Safe’ needles still can lead to needlesticks
Hospital reevaluates, lowers injury rates
Can a needle safety device be unsafe? It can, when it isn’t activated properly or when the device proves too cumbersome. That was the lesson learned by one hospital, which saw a 74% reduction in device-related needlesticks after switching brands.
Although record-keeping regulations require hospitals to collect information on the device on needlestick logs, there is still little information about how devices perform in everyday use. Even if such information existed, how one device performs in a certain unit or hospital may differ greatly from the experience in another unit or hospital, needle safety experts caution.
But Norman (OK) Regional Hospital discovered that the safety features can make a big difference in injury rates. The hospital’s experience shows the value of analyzing needlesticks and reevaluating device choices.
"We noticed that we were still having a significant number of injuries [after implementing a safety device]. We just didn’t feel comfortable with it," says Gwen Harrington, RN, the hospital’s infection control specialist. "Needlesticks were not going down as we thought they should."
Harrington and her colleagues in employee health created an improvement team, along with nursing staff, staff from off-site services, supply/materials management staff, and the pharmacy. The chair of the hospital’s infection committee provided physician leadership.
That review of injuries is critical to the process of selecting devices, says Marion Gillen, RN, MPH, PhD, assistant professor at the University of California, San Francisco, School of Nursing, who is analyzing the impact of the California needle safety law. California was the first state to mandate needle safety devices, with a law that became fully effective in January 2000.
In site visits to 79 hospitals to evaluate compliance, Gillen found many cases of employees who were stuck by safety devices. "They thought they were activated, and they weren’t. Or they were improperly activated," she says. "Sometimes, part of the device didn’t move smoothly enough; their hand would slip; and they would be stuck.
"Because of that, we are going to do a small pilot study starting soon with health care workers just about product design," she says.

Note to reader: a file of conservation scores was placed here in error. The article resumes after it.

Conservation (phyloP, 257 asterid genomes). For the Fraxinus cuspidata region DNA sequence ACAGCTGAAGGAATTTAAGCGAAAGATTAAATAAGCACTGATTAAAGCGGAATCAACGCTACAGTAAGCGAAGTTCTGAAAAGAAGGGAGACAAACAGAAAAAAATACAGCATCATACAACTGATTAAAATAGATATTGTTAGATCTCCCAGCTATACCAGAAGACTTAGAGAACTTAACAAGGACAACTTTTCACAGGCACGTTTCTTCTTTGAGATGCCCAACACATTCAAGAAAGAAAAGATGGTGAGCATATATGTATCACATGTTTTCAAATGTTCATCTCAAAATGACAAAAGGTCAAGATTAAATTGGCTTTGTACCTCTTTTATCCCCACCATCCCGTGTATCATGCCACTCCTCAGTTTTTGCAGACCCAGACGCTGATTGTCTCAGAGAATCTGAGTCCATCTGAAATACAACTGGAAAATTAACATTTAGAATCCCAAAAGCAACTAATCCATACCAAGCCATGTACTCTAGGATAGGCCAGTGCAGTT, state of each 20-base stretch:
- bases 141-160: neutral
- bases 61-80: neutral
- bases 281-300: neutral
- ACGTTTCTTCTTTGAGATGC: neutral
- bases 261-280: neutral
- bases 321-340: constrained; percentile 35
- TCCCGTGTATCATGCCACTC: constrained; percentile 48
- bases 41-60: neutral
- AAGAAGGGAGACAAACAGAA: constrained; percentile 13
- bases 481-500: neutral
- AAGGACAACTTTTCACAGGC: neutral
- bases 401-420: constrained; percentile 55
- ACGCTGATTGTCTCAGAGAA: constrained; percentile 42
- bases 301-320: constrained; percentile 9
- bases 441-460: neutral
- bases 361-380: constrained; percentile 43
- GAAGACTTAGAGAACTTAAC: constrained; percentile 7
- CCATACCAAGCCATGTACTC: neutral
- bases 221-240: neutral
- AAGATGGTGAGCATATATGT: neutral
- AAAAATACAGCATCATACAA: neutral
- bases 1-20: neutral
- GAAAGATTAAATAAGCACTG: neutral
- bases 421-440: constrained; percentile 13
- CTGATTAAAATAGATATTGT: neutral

At Norman Regional, Harrington and her colleagues discovered that some employees were getting stuck while they slid down the cover on the Monoject Safety Syringe, manufactured by Kendall Healthcare Products Inc. In some cases, the staff thought the device was protected, but the cover hadn’t locked into place.
The improvement team began evaluating other products, and conducted a trial in areas where injuries had occurred, such as the intensive care unit, oncology, and the urgent care center. The team chose the SafetyGlide needle produced by Becton Dickinson of Franklin Lakes, NJ.
Activation is single-handed, and it is easier to tell if the cover is locked into place, Harrington says.
From March to December 2001, the hospital had six needlesticks related to activation of the safety device. In the same period of 2000, 23 such injuries occurred.
"There are a lot of great products out there, but there are little data saying how effective they really are," Harrington notes. That’s why it’s important to be alert for "red flags" in your injury data, she points out.
In California, hospitals are required to ask employees what they thought could have prevented the needlestick and to record the answer on the log. But the full significance of that question is often overlooked, Gillen says.
The easy answer may be improper activation. In the rush to care for a critically ill patient, the health care worker didn’t activate the device, or mistakenly thought it was activated.
"If somebody said they were rushing but they were working with a safety device that was difficult to activate or they thought was activated and wasn’t, then the rushing is secondary," Gillen says. "If the device had worked, they wouldn’t have been stuck." In some cases, improper activation may reflect inadequate training on the use of devices, she notes.
Employee health professionals may want to follow up several days or a week after the injury to learn more about the circumstances, Gillen suggests. In the aftermath of the needlestick itself, the employee is more concerned about evaluating the need for post-exposure prophylaxis or other follow-up.
The U.S. Occupational Safety and Health Administration requires employers to update their exposure control plans every year, with a review of new technologies. In fact, selection of safety devices is a never-ending process, Gillen says. "It isn’t over once you pick a device," she says. "You need to constantly evaluate your needlestick data and look at new trends and the kinds of injuries that are occurring related to needle devices."